Irvin Thomas Amundrud was born August 30, 1950 in Lloydminster Saskatchewan. He grew up on a farm along the banks of the North Saskatchewan River in a countryside of rolling hills, grain fields and poplar bluffs. From an early age he was fascinated by the landscape - its textures, shades, and forms. He remembers his Grade One excitement over a friend's Crayola crayons with their many brilliant colours: gold and silver, bright pink, and lime green. For his twelfth birthday he got real oil paints, and started formal lessons. At fourteen he was awarded two bronze medals in an international art competition. After two years at the University of Saskatchewan he abandoned electrical engineering and continued with a major and minor in fine art - painting.
In 1986 he took up flying, gaining access to a host of new landscapes and a new perspective on the land. In 1990 he quit a college position to work towards becoming a full-time artist.
An admirer of Tom Thomson, his work is reminiscent of the Group of Seven in its focus on the Canadian wilderness and the grandeur and beauty of the land. This interest has taken him from the Rocky Mountains to the Churchill River. Since moving to the West Coast he has focused on the seashore; the interplay of sea, land, and sky; the light on the water. He often works directly in the field, and his dream is to paint the Pacific Northwest with a float plane as his working platform.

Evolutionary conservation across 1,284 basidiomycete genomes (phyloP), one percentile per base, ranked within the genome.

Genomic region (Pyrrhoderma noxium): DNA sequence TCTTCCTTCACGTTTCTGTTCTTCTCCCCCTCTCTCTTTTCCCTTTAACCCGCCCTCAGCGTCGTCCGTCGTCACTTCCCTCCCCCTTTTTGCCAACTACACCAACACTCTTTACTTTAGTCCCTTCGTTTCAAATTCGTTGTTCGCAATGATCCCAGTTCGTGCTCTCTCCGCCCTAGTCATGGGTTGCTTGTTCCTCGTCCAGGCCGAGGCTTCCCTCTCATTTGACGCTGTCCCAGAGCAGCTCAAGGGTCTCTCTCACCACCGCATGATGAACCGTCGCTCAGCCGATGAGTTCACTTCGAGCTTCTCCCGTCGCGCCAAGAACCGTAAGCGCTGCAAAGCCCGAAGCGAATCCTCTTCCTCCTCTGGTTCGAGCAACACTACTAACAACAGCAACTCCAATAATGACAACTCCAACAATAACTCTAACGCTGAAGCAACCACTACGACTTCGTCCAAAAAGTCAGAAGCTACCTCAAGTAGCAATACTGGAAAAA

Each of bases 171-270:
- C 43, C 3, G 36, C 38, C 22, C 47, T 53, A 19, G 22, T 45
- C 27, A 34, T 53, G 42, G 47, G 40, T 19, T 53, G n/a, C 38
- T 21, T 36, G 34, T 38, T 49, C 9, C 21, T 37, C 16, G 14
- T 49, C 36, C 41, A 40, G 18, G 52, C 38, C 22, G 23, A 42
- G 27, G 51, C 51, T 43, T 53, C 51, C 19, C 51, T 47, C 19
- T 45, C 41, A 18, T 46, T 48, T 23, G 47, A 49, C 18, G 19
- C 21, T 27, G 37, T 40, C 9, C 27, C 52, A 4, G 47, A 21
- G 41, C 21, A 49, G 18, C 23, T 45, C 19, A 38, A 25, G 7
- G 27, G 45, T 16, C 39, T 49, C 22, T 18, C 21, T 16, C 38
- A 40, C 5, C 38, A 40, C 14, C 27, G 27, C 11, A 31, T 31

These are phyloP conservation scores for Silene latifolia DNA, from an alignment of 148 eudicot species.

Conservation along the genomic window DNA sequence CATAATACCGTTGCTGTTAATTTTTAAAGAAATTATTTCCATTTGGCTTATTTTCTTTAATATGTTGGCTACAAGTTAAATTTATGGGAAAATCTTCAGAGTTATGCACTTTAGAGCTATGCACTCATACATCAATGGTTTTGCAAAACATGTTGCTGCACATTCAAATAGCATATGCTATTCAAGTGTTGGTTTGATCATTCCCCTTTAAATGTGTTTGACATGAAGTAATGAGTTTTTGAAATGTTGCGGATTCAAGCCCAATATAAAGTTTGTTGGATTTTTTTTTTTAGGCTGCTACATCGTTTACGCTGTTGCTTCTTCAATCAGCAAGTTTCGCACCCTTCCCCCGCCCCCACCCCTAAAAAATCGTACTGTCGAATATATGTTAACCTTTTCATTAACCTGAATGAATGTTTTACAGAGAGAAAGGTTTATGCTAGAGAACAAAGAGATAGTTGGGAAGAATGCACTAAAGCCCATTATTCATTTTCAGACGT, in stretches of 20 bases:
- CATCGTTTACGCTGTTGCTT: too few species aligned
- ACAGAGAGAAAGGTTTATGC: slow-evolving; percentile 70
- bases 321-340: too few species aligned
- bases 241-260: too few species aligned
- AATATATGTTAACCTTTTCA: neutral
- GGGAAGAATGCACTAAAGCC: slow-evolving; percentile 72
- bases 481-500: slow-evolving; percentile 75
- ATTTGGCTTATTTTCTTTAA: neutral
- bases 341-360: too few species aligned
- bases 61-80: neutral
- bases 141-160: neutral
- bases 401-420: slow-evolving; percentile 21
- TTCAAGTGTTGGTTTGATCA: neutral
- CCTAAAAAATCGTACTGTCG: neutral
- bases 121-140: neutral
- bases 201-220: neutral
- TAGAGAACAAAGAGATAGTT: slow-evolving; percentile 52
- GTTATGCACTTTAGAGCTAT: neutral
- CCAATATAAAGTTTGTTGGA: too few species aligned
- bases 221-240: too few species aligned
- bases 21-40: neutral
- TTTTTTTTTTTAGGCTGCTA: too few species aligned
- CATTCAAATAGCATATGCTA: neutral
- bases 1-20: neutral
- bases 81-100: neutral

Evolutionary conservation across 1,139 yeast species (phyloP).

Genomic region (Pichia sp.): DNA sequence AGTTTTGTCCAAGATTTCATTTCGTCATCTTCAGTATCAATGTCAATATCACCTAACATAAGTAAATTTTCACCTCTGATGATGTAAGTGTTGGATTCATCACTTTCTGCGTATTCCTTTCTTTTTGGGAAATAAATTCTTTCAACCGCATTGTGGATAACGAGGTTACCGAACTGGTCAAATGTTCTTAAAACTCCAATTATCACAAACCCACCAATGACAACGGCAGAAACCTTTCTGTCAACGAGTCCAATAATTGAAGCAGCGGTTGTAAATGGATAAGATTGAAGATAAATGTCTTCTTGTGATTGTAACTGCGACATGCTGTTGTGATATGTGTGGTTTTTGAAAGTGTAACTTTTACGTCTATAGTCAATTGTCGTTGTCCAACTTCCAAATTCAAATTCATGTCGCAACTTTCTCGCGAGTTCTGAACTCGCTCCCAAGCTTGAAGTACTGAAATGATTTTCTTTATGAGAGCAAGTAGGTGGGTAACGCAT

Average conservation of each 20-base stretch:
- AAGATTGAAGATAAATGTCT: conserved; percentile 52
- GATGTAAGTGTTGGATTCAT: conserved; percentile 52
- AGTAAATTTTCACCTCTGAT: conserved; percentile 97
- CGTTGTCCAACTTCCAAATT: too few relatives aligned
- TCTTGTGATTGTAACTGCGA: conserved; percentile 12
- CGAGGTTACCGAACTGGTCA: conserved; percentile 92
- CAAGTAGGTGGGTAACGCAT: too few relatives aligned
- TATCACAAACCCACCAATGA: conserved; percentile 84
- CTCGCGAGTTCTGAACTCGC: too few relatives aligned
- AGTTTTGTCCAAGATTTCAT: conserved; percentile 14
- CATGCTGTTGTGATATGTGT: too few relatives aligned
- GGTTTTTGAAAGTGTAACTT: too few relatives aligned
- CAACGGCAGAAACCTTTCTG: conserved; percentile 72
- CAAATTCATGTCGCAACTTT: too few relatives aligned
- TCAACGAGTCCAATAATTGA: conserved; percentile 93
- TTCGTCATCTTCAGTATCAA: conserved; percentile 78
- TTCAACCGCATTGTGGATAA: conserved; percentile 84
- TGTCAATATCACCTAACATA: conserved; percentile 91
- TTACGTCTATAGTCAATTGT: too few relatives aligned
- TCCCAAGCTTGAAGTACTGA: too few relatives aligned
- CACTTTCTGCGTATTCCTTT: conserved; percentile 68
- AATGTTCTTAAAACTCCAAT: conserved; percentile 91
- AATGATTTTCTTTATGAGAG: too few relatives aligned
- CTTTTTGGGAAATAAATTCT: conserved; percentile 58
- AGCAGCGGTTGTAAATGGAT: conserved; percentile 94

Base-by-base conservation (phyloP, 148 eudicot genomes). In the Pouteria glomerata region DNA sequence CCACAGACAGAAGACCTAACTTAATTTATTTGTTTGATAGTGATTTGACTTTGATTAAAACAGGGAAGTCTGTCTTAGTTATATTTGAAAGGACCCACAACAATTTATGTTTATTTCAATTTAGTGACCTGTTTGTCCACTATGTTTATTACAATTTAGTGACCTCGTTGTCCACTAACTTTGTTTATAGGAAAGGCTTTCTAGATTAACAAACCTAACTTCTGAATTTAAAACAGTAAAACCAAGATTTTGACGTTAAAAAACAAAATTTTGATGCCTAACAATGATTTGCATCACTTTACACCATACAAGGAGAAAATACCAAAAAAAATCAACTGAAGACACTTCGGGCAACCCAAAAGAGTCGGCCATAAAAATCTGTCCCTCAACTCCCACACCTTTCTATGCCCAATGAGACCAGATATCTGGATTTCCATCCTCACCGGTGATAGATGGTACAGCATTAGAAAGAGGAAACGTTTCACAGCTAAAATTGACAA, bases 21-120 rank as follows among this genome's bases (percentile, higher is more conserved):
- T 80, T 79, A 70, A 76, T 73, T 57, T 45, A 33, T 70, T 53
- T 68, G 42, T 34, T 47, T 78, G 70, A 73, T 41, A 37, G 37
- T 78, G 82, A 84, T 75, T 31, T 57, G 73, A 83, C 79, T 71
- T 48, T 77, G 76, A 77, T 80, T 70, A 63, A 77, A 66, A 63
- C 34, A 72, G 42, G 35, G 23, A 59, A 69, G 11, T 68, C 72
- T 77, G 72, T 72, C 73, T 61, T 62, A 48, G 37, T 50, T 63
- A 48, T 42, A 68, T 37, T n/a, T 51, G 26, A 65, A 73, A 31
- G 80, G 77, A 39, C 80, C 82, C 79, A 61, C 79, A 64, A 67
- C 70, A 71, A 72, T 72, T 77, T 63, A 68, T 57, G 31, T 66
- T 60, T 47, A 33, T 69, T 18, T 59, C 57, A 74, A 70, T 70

He thinks of painting as the language of the artist, and feels with Vincent Van Gogh that the process is spiritual, as described by Paul the Apostle: "Now we have recieved, not the spirit of the world, but the Spirit which is of God... expressing spiritual truths in spiritual language."
From a note in his diary, while painting watercolours on location in June, 1997: "The pigment is transported upon the water, brought together, separated, strengthened and weakened, burnt by the sun, frozen by the cold, mottled by the rain, abraded by the sand, streaked by the wind; and the one who holds the brush is only a witness to these things."
Irvin's work has been exhibited in public and private galleries and may be found in private and corporate collections.
He and his wife Joanna live in the village of Sooke, at the southern tip of Vancouver Island. They have four sons and a daughter.